## Recursively Generated Spirals

A few weeks, ago I dug out a problem which had puzzled me for over three years.  I finally decided that now it was time to really dig in — and to my surprise and delight, not only did I solve the problem, but I’ve already got a draft of a paper written!  The figure below is from that paper.

The problem is yet another variation on the recursion which produces the Koch snowflake.  I discussed the Koch snowflake in one my first posts, so visit my Day007 post on this fascinating fractal for a refresher.

So what is the variation here?  Consider the general recursive scheme

${\sf F}\ +\alpha_1\ \ {\sf F}\ +\alpha_2\ \ {\sf F}\ +\alpha_3\ \ {\sf F},$

where ${\sf F}$ represents a forward move and the $\alpha_i$ indicate counterclockwise turns, which would be common instructions in a turtle graphics setting.

The Koch curve is generated by choosing

$\alpha_1=60,\quad \alpha_2=240,\quad \alpha_3=60.$

Previously I’ve studied cases where $\alpha_1=\alpha_3$ and the resulting image possesses central symmetry, unlike the Koch curve (see my Day008 post for examples).  But this is my first venture into exploring instances where $\alpha_1\ne\alpha_3.$  Things work a bit differently here….

So let’s investigate the example illustrated above in more detail.  The recursive scheme which generates this spiral is given by

$\alpha_1=30,\quad \alpha_2=180,\quad \alpha_3=330.$

How does this scheme draw a spiral arm?  Let’s look at the figure below.

We begin at the origin, and then draw a segment at $0^\circ,$ labeled “1” in the figure.  Next, we turn counterclockwise $30^\circ$ (since $\alpha_1=30$) and draw the segment labeled “2”.

The next turn is $180^\circ,$ so we turn completely around and begin retracing the arm in the opposite direction.  Then turn counterclockwise $330^\circ$ and move forward.  Note that since $330=360-30,$ this has the effect of taking us right back to the origin.

What next?  It is at this point that we invoke a recursive call — and so the next angle tells us what direction the next arm will be drawn in.  Of course, like before, the three angles after that will continue drawing the arm and then bring us back to the origin, awaiting the next recursive call.

This behavior can be illustrated in the following chart.

Here, the angles turned are listed in rows of four, one after another.  The first three angles in each row are the same, and their job is to complete the arm once a direction is chosen.  But the direction chosen is determined by the fourth column (separated by the divider), whose behavior is not periodic and highly recursive.

So where do we go from here?  The next chart we’ll look it is a chart of the directions the arms are drawn in.

We read this chart in rows as follows:  the first arm is drawn at an angle of $0^\circ,$ directly to the right.  The second arm is drawn at an angle of $210^\circ,$ as can be seen in the figure above.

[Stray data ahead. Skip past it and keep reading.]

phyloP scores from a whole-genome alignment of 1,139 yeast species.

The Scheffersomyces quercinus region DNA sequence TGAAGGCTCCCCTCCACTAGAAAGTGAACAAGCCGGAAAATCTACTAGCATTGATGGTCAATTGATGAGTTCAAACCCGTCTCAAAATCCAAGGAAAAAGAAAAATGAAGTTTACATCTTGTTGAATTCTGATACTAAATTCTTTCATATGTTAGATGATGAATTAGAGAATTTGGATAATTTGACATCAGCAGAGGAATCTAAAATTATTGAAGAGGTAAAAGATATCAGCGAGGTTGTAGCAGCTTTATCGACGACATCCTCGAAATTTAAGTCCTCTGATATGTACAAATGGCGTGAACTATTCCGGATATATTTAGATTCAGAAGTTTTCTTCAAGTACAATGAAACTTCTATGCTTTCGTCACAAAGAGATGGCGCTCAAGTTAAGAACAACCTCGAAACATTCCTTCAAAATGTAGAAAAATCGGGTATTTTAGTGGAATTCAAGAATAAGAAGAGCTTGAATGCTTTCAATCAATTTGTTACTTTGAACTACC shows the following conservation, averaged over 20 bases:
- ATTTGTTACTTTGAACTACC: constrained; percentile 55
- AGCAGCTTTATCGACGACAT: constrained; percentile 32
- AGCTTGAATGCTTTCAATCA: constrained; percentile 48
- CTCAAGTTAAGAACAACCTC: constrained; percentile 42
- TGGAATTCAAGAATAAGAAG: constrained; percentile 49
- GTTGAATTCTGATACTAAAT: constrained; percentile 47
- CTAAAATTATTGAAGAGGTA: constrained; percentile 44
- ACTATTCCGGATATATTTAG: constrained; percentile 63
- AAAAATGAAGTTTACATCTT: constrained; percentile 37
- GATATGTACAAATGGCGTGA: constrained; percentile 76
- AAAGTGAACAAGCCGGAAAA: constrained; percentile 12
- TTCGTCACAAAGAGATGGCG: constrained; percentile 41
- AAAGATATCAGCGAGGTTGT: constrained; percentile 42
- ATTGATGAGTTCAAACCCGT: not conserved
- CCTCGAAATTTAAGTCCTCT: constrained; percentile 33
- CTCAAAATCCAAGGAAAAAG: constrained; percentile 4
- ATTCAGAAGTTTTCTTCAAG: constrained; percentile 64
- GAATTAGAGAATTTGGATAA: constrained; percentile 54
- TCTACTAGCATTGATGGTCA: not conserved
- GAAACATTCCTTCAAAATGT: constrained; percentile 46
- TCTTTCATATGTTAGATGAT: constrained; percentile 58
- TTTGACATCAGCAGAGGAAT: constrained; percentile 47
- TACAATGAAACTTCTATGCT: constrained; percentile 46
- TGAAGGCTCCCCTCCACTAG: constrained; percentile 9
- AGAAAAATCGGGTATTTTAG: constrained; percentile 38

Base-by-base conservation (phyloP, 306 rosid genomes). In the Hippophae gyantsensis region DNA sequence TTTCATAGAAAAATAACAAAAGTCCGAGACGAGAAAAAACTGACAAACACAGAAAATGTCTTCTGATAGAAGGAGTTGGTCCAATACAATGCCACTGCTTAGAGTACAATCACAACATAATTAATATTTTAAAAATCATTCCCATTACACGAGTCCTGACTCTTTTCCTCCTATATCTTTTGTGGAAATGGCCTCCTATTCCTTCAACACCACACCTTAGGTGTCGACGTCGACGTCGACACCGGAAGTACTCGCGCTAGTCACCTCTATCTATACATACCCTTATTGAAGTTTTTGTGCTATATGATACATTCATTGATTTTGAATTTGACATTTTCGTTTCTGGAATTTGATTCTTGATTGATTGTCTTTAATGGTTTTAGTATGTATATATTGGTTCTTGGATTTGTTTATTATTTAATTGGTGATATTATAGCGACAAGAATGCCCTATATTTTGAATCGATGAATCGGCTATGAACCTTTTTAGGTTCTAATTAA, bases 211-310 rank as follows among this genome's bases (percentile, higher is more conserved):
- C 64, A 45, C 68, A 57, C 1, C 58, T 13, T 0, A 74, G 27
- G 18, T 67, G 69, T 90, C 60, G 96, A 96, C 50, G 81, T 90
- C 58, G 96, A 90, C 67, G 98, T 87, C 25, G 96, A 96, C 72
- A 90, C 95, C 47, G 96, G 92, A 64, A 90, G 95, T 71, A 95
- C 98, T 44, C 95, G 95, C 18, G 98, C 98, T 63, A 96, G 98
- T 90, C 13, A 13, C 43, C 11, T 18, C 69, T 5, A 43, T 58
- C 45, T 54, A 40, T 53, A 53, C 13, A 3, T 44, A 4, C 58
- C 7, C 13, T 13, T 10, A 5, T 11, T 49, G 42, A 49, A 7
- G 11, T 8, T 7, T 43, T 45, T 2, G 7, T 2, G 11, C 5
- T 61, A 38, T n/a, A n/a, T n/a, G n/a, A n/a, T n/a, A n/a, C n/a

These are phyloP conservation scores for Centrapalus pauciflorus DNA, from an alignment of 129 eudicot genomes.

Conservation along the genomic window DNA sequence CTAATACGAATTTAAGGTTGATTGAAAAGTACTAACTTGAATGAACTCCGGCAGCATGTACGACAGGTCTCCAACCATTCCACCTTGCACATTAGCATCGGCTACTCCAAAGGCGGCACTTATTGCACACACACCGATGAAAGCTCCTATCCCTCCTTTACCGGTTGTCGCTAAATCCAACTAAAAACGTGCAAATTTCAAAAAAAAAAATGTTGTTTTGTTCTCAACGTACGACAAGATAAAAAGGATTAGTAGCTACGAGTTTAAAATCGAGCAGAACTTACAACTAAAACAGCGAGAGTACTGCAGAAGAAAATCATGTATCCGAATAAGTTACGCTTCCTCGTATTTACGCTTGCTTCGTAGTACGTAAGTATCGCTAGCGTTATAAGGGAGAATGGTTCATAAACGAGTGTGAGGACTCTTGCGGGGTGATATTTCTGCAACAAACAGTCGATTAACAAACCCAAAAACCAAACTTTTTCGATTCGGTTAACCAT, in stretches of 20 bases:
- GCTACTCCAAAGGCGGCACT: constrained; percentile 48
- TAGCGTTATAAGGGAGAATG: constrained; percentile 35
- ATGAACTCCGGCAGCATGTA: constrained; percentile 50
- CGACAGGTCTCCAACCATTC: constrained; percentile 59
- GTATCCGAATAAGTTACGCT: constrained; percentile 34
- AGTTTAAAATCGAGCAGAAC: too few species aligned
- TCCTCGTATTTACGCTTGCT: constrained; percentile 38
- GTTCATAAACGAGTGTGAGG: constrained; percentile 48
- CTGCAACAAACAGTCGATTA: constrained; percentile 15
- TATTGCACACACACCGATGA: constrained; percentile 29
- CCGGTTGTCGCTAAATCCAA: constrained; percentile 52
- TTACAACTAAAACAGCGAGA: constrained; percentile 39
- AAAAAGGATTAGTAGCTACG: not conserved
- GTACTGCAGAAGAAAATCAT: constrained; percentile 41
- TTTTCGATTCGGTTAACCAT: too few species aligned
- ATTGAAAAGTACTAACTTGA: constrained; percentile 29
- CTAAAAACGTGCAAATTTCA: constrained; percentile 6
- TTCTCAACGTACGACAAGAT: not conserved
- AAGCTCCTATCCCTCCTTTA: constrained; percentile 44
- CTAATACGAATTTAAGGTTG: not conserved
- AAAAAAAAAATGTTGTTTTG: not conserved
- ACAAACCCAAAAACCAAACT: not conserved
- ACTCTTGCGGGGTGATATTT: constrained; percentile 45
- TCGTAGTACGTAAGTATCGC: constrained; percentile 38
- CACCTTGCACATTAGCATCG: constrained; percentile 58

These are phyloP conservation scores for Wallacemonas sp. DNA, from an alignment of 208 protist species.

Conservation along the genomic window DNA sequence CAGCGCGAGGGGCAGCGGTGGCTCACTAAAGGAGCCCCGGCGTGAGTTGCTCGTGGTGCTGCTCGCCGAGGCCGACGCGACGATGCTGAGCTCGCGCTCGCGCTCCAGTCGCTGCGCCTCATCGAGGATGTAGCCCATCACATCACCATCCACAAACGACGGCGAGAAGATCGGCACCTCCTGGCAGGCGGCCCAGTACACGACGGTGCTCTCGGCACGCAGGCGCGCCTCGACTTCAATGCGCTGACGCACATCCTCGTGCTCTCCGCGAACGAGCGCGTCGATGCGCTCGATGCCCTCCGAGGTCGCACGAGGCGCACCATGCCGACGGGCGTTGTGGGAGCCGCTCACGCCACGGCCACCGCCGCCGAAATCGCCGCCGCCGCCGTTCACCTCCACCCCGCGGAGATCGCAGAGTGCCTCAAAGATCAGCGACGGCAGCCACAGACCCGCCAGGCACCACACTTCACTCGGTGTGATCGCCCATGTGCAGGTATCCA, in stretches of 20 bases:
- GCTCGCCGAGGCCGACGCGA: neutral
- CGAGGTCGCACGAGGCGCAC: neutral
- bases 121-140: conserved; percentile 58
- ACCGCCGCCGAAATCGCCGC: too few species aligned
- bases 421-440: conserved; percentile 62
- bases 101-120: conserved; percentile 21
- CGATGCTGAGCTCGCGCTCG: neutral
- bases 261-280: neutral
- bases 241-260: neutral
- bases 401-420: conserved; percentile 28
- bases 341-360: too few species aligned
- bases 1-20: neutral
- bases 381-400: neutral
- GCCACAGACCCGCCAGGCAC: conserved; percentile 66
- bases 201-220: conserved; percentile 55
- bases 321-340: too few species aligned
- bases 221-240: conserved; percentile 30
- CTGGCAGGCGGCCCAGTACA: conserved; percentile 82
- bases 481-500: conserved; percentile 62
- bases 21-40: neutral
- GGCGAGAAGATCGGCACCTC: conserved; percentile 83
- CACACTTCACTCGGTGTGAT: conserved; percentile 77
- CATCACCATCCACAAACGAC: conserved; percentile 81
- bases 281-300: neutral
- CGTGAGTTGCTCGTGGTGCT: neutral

But the third arm exactly retraces the second arm drawn, since it is pointed in the direction of $210^\circ$ as well.  The fourth arm drawn — at an angle of $0^\circ$ — exactly retraces the first arm drawn.

So you can see what’s going on.  One important consequence of the recursive algorithm is that the arms keep being retraced over and over again.

When will the complete spiral be drawn?  Well, we need to see every multiple of $30^\circ$ in the chart above.  Of course eight rows isn’t enough.  But what is really surprising is that it takes over 1,000,000 rows before every multiple of 30 is encountered!

How would you show this?  We can’t go into all the details here.  The important observation is that if you read across the chart one row at a time, you get the same sequence of angles by reading down the first column of the chart.

But it isn’t enough to just observe this — it has to be proved.  This is where some elementary number theory comes in.  No more than what might be seen in an undergraduate number theory course, but beyond the scope of this post.

Slight step up on my soapbox — while I usually deplore the definition of mathematics as the “science of finding patterns” (as this only scratches the surface), in this case, finding patterns is critically important.  With some trial and error, you hit upon making charts in rows of four, and then putting the directions the arms are drawn in rows of four, and then stare at the numbers until you notice patterns in the charts.  The trick is knowing what to prove — once stated properly, the results almost prove themselves.

You’ll have to wait for the paper to come out for all the details.  But here is a brief summary.  Suppose you divide the circle into n parts, where n is even.  Then devise a recursive scheme using the turning angles

$\alpha_1=\dfrac{360}n,\quad\alpha_2=180,\quad\alpha_3=360-\dfrac{360}n.$

Now define

$\sigma(k)=\dfrac13\left(4^{k-1}+2\right),\qquad k\ge1.$

When n is divisible by 4, the spiral has n arms, and you need to draw exactly $\sigma(n+1)$ segments to render the entire spiral.  In our case, with 12 arms, it takes $\sigma(13)=5,\!592,\!406$ segments to render the spiral.

But when n is even but not divisible by four, the spiral only has n/2 arms, and it takes $\sigma(n/2+1)$ segments to draw a complete image of the spiral.

Absolutely amazing, in my opinion.  I formulated these conjectures over three years ago, but got stuck.  A few weeks ago I had the house to myself for a while, and I just sat down and said to myself, “Look, you’ve already written one paper on these recursions.  You can do this.”

And within two days, I worked out the patterns.  Then the proofs, and within a week, a draft of the paper.

I am always humbled by such a seemingly innocuous problem — generating a simple spiral .  But there are so many levels to this problem, and so much interesting mathematics to be discovered.  I’ll continue exploring  recursively drawn images, and share the amazing results with you when I find them!